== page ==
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Biden campaign co-chair brushes off Sanders’ comparison of campus chaos to Vietnam: ‘Over-exaggeration’

President Biden’s co-chair for the 2024 campaign brushed off Vermont Sen. Bernie Sanders’ comparison of the rampant anti-Israel protests on college campuses to the 1968 election, arguing Biden could be handling his own Vietnam situation. 

The national co-chair of Biden’s campaign shut down Sanders’ comparison in comment to CNN on Sunday, calling it an “over-exaggeration.” 

“This is a very different circumstance,” Mitch Landrieu told CNN’s Jake Tapper on Sunday. “I think that people who actually lived through that very difficult time, they would say that this isn’t comparable. However, that is not to say that this is not a very serious matter.”

Last week, Sanders joined CNN’s Christiane Amanpour and reflected on the 1960s, when President Lydon B. Johnson did not run for re-election in 1968, and made a comparison between Biden’s handling of college protests to Johnson’s lack of support for the Vietnam War ahead of the general election.  

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“I am thinking back and other people are making this reference that this may be Biden’s Vietnam,” Sanders said. 

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“[Former President] Lyndon Johnson in many respects was a very, very good president. Domestically he brought forth some major pieces of legislation. He chose not to run in ’68 because of opposition to his views on Vietnam, and I worry very much that President Biden is putting himself in a position where he has alienated, not just young people, but a lot of the Democratic base, in terms of his views on Israel and this war,” Sanders continued. 

College protesters and outside agitators have descended on college campuses from coast to coast since last month, establishing encampments, such as the “Gaza Solidarity Encampment” that was on Columbia’s campus before police removed it, where they demand schools cut all financial ties to Israel. Amid the college chaos, agitators and radicals have also called for the deaths of Israel, the U.S., and pledged support for Hamas’ attacks on Israel. 

Biden has condemned the violence and antisemitism on campus, but took days to publicly address the nation last week as campus protests intensified.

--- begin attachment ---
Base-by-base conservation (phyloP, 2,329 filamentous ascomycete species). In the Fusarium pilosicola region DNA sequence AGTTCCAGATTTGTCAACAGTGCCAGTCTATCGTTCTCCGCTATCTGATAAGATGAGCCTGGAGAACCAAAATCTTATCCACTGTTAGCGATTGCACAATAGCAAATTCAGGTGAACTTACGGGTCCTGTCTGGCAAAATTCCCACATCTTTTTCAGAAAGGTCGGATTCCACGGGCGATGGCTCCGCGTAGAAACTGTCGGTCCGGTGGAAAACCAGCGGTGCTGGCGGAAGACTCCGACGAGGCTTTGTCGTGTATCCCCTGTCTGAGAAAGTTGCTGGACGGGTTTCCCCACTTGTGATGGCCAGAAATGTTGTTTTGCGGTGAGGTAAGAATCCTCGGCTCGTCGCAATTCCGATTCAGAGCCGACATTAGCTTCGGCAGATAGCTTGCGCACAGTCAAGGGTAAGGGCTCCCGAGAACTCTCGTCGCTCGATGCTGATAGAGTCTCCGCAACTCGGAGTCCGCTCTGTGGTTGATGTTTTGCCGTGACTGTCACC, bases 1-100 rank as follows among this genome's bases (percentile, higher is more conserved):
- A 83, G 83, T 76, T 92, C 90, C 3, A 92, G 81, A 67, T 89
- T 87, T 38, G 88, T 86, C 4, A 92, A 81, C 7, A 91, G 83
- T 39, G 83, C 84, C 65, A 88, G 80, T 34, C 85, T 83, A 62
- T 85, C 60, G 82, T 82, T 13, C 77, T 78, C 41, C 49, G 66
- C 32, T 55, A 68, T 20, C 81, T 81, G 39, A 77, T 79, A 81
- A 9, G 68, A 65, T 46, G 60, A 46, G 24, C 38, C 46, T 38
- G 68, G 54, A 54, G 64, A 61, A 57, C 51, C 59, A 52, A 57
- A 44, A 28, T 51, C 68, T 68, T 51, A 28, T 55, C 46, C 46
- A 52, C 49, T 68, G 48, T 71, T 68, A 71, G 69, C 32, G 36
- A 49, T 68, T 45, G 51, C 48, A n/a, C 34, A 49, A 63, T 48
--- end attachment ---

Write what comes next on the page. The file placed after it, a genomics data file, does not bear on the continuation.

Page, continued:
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“There should be no place on any campus, no place in America for antisemitism or threats of violence against Jewish students. There is no place for hate speech or violence of any kind, whether it’s antisemitism, Islamophobia, or discrimination against Arab-Americans or Palestinian Americans. It’s simply wrong. There’s no place for racism in America. It’s all wrong. It’s un-American,” Biden said last week. 

His comment was ripped for denouncing Islamophobia and antisemitism in the same breath, with critics comparing it to former President Donald Trump’s comments denouncing the Charlottesville riots in 2017, when the 45th president said there were “very fine people on both sides.” 

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Landrieu continued in his comments that Biden has shown “very strong” leadership amid the protests. 

“First of all, the First Amendment is critically important. The president has always believed that people want to have the opportunity to redress their grievances against the government. This is not something new,” Landrieu said. 

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“The president has been very strong about this from the beginning, and the president came out the other day, and as he said, as he has always said, he understands that people have a right to protest, but they have to do so peacefully,” he continued. “But when it turns violent, that’s when things have to end.” 

Critics of the president’s handling, however, have condemned Biden for taking nine days to address the anti-Israel campus agitators on camera. The White House had condemned the hate and violence in various comments to the media, but the president did not address the nation on-camera until Thursday last week. 

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“Very passionate opinions on both sides of this issue,” Landrieu continued. “The president has been handling it very, very well and he’s going to continue to do so.”

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